The Perfect Commentary for Teachers and Preachers! This outstanding commentary series just got better; now complete with sermon and teaching outline. General editor Lloyd J. Ogilvie brings together a team of skilled and exceptional communicators, blending sound scholarship with life-related illustrations and useful outlines for teaching and preaching.
“The bulk of Proverbs divides into two major kinds of literature: instructive speeches, chapters 1–9; wisdom sayings, chapters 10–31. The speeches had as their main purpose to state every possible reason why wisdom should be valued and folly despised.” (Page 43)
“In the second admonition, ‘trust the Lord’s guidance’ (vv. 5–8), we come upon the words most frequently quoted from the Book of Proverbs by Christian believers. These phrases are to Christ’s disciples what the wedding ceremony is to newlyweds. They spell out what is and is not to be done within that relationship. They set the terms of what it means to live with God at the outset of our commitment to Him and through every step of our pilgrimage. They are the ‘to have and to hold from this day forward’ of our marriage– covenant with God. We need to reflect on them regularly as wedding anniversaries encourage us to do on our wedding vows.” (Page 72)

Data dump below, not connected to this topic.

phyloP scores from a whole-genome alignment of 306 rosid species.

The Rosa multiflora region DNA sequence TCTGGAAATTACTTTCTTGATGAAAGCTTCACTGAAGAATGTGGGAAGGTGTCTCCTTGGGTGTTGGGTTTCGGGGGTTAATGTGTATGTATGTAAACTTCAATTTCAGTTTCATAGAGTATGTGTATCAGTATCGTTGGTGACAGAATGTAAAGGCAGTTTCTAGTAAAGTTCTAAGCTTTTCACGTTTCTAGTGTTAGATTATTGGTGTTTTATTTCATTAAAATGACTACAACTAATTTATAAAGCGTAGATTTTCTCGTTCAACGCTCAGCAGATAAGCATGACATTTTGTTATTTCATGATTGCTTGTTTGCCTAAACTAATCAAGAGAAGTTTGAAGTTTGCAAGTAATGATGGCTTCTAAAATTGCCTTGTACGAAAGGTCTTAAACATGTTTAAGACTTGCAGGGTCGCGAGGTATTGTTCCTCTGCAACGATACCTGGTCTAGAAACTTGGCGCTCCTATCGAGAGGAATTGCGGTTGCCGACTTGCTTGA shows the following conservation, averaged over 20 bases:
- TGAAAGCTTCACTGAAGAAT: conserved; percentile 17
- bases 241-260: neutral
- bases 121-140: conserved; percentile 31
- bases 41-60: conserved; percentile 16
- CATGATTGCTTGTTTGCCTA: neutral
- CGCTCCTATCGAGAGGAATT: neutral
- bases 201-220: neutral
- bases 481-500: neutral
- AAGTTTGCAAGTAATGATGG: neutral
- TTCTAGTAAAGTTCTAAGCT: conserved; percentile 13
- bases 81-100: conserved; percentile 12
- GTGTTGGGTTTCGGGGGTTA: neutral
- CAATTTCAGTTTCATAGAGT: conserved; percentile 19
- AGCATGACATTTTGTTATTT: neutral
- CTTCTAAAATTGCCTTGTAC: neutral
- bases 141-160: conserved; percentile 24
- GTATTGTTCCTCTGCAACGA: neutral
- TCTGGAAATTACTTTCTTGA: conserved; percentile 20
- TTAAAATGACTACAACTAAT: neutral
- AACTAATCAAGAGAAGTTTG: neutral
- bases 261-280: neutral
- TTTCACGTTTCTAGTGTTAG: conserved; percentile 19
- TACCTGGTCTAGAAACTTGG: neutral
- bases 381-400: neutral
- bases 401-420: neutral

“You may call it snoozing. But while your eyes lie shut and your hands folded, ‘your poverty’ will panhandle everything you own like a hobo (‘tramp’ is a more accurate translation than ‘prowler,’ v. 11) and your need (or total lack of goods) will take the rest like a cheeky beggar (‘armed,’ in light of Arabic and Ugaritic roots ought to be translated as either ‘an insolent man’ or ‘a beggar’). Hard work ought to be the normal routine of us who serve a carpenter-Christ, who follow the lead of a tentmaker-apostle, and who call ourselves children of a Father who is still working (John 5:17).” (Page 101)
“The teacher is frustrated, even angry. Laziness is a breach of love. It refuses to carry its own weight let alone help with the loads of the rest of us who plod along supporting our young, our aged, our infirm. We have no surplus energy to carry those who can walk and will not. ‘How long’ and ‘when’ are the right questions.” (Page 101)